On a recent flight from Dallas to Chicago, someone at our security checkpoint was fairly upset by the airport x-ray scanner. Mumbling about dosages and “getting zapped,” the passenger was allowed to leave line and get a personal inspection. It could have been an embarrassing situation for both the passenger and the TSA, but it seemed to be handled very well. There was little disruption and the passenger was able to be “processed” privately.I know there are many people who are suspicious (at best!) of the scan monsters we pass through at airports and virtually any large public or government facility. There have been dire warnings about the dose of radiation we’re subjected to for as long as the scanners have been in use, though a good number of studies have shown the dosage does not pose a health risk.
A new study, said to be the first non-governmental study using current equipment in daily use at airports, says the same. This study, by the American Association of Physicists in Medicine (AAPM), found that people absorb less radiation from airport X-ray backscatter scanners than they do while standing in line waiting for the scan itself. According to their report, we get an equivalent dose of radiation every 12 seconds during the flight we’re getting onto, and 10,000 times more radiation just standing outside every year. (They call this natural radiation – such as “cosmic radiation from space.” Only without the thrill of actual space travel. Shame.) You can read more about the report at Science Daily.
This made me wonder about airport safety in general. Are there other things we need to be wary of while making our way to the gate? Turns out, the answer is yes. And we don’t even have to be paranoid about it: accidents happen!
Several reports (mostly from personal injury lawyers) indicate that Slip & Fall is the most common airport injury, which makes sense. We know the floors are slippery when wet, and often times even when not. Adding pedestrian inattention only makes matters worse. Hundreds, maybe thousands of people pulling/pushing/carrying bags, boxes and Venti Latte’s (what, just me?), and staring up at departure boards while walking, jogging or outright sprinting through the terminal add up to disaster waiting to happen. Slips, slides and bumps often result in falls. On that hard tile floor. And worse, you’ve probably spilt your coffee.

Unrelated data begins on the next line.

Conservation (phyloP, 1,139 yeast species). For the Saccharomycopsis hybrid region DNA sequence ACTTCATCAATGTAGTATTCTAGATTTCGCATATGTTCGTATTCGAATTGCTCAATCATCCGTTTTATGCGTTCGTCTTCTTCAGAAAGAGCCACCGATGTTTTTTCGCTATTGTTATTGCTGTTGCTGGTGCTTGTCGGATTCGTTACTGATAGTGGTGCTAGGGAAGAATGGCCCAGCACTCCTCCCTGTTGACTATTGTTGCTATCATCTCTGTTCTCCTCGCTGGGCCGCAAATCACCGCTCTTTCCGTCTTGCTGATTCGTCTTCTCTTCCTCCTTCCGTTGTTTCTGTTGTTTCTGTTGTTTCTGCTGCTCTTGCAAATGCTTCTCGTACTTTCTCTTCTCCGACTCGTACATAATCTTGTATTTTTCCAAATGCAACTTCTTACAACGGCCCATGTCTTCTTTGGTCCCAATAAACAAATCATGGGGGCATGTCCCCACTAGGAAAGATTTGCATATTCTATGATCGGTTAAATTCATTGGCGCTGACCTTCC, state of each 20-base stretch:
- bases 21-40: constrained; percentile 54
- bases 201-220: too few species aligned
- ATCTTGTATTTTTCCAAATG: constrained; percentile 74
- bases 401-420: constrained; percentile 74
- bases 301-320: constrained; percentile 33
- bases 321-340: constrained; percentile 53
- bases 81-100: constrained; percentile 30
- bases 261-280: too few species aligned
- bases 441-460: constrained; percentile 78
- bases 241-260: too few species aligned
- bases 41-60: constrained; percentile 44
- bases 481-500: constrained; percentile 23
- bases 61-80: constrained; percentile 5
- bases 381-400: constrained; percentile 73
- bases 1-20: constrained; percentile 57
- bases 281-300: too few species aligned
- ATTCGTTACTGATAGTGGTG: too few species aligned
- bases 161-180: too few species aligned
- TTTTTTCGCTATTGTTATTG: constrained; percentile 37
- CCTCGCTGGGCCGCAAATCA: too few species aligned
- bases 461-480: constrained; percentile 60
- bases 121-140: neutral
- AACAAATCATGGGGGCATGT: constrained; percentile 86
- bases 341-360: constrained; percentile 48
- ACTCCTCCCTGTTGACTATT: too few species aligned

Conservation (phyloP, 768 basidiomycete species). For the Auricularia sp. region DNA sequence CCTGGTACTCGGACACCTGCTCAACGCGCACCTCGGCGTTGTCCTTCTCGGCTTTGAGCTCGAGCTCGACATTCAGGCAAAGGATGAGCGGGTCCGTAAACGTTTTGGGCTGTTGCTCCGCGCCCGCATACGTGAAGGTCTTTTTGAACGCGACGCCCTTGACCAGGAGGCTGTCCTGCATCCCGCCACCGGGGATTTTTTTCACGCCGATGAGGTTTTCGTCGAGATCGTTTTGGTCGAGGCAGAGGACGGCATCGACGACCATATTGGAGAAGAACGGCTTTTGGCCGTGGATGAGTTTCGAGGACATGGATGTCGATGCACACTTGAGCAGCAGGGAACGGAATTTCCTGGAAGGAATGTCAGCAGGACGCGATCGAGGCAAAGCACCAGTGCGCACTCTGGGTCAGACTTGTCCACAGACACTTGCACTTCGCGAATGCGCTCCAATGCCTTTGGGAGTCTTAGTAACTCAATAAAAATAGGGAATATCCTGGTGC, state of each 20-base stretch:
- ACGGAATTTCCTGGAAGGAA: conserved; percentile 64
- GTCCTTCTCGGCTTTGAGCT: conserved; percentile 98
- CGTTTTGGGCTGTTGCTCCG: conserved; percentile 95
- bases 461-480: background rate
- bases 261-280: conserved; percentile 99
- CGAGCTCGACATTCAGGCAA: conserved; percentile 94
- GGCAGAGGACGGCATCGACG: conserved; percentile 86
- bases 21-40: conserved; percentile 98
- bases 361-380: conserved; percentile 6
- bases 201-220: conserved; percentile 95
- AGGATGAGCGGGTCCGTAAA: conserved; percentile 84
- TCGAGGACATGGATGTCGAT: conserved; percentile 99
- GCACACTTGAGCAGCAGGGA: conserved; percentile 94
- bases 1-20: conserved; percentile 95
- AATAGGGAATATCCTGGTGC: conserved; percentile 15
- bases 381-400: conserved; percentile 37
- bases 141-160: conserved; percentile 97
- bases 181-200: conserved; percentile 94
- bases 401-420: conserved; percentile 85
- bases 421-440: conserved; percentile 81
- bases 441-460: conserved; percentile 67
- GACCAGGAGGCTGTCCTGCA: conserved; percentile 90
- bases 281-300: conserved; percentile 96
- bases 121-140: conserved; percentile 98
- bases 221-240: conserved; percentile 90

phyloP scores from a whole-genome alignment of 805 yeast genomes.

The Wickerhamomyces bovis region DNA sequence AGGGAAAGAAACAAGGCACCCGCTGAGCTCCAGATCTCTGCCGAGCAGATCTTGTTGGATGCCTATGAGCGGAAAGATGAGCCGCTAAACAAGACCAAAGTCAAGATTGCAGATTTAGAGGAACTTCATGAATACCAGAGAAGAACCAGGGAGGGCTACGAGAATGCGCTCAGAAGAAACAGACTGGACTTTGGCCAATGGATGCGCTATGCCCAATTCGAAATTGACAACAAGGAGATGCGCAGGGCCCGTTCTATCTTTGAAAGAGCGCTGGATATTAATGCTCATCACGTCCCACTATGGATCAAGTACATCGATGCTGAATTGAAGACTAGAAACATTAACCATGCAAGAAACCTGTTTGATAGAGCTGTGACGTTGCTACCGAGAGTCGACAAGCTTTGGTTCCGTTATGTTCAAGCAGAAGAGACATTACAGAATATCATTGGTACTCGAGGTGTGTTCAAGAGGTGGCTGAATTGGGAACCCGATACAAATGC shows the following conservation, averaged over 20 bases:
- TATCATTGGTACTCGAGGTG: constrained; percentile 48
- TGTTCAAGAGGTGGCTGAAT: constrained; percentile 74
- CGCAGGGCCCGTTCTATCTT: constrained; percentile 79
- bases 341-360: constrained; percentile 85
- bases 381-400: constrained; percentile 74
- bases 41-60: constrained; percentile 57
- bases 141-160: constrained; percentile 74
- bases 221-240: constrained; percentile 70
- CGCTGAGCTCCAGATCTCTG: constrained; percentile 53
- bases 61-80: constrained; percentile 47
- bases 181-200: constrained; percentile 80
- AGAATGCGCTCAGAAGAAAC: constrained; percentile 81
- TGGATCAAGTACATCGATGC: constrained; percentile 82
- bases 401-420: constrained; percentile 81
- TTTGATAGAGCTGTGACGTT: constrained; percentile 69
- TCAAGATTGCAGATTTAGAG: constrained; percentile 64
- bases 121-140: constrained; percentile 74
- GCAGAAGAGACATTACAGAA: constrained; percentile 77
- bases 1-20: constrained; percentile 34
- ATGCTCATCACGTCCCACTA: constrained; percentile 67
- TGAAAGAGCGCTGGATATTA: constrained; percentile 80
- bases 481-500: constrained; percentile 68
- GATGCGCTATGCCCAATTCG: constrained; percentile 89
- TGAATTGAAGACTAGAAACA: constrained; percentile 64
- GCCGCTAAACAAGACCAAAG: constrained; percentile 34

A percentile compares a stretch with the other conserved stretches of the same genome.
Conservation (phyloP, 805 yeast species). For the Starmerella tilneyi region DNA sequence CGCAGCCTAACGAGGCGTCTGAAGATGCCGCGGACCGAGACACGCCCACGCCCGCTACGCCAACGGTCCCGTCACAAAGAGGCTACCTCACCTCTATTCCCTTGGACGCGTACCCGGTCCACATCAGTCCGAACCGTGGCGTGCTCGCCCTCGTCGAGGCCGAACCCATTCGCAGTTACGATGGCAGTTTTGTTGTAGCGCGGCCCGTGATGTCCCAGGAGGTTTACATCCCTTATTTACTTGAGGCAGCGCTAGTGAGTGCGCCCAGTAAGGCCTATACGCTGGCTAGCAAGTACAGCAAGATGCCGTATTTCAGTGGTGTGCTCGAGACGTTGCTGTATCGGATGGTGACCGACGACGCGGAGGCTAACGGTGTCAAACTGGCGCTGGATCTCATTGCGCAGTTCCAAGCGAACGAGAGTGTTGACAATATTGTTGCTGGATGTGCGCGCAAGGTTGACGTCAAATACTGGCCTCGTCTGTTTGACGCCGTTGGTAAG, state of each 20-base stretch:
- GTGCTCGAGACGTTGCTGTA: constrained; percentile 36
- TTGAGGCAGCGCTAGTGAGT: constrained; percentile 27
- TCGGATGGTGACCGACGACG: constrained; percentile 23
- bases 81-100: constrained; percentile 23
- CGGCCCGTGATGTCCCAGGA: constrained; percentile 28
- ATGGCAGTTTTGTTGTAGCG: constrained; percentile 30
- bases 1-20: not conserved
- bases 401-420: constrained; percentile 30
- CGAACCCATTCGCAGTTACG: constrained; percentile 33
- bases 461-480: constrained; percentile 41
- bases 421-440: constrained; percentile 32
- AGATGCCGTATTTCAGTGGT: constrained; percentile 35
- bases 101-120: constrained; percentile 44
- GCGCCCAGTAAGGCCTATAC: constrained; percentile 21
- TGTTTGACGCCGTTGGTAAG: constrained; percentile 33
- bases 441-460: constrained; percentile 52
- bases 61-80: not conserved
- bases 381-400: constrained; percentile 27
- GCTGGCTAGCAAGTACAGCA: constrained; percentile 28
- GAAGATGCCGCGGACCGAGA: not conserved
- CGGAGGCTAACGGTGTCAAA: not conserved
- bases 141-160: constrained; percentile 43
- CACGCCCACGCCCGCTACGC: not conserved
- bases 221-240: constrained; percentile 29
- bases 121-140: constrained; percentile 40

A similar injury is what we call Moving/Not Moving, which occurs mostly at the ends of moving sidewalks and escalators where passengers not prepared to be moving on their own suddenly find themselves not moving. Momentum and gravity take over with disastrous (though sometimes hilarious) results. It’s usually the ego that is injured the most in these accidents but we have seen some pretty ugly scrapes and bruises.
Collision is another leading cause of injuries in the airport, as opposed to collisions that occur outside the airport which are generally far worse. There are two common types of collision:
- Mano-a-Mano: It’s a passenger vs passenger knockdown when one or more weren’t watching where they were going. Boom, smack, bruised knees and spilt coffee. Again.
- Mano-a-Carto: You know those guys in the golf carts that honk their horn and yell “Please watch the cart”? They mean it, because it kind of hurts when they run into (or over) you. On the other hand, you can generally get a cart of your own afterwards.
Nuisance Injuries are more common than they should be, given that most could be avoided with a bit of common sense. These are things like muscle strain from over-packed bags, spilling of hot coffee when juggling too many bags (for goodness sake: drop the bags, hold the coffee!), and our personal favorite, PWW or People Watching Whiplash. (Yes, that was Steven Tyler you saw at LAX!) We have no one to blame but ourselves, not that it keeps us from complaining.
On a serious note, there are plenty of opportunities for real injury at airports. Passengers are in unfamiliar surroundings, overburdened, rushing and trying to focus on too many things. If you happen to be injured because of faulty facilities, wet floors, or negligence on the part of the airport, be sure to get a report from airport officials, give them your statement, and use your smartphone or camera to capture everything you think might be pertinent. Personal injury lawyers say any claims must be filed within two years of your injury, but don’t wait.
So it turns out the airport x-ray scanner is likely the least of our worries when it comes to airport dangers. Yes, it’s still a nuisance but at least we know it’s not what’s making us sleepy, sickly, stinky, orange, anemic, shorter, taller, rounder or anything other than later for our flight. And maybe a little grumpy.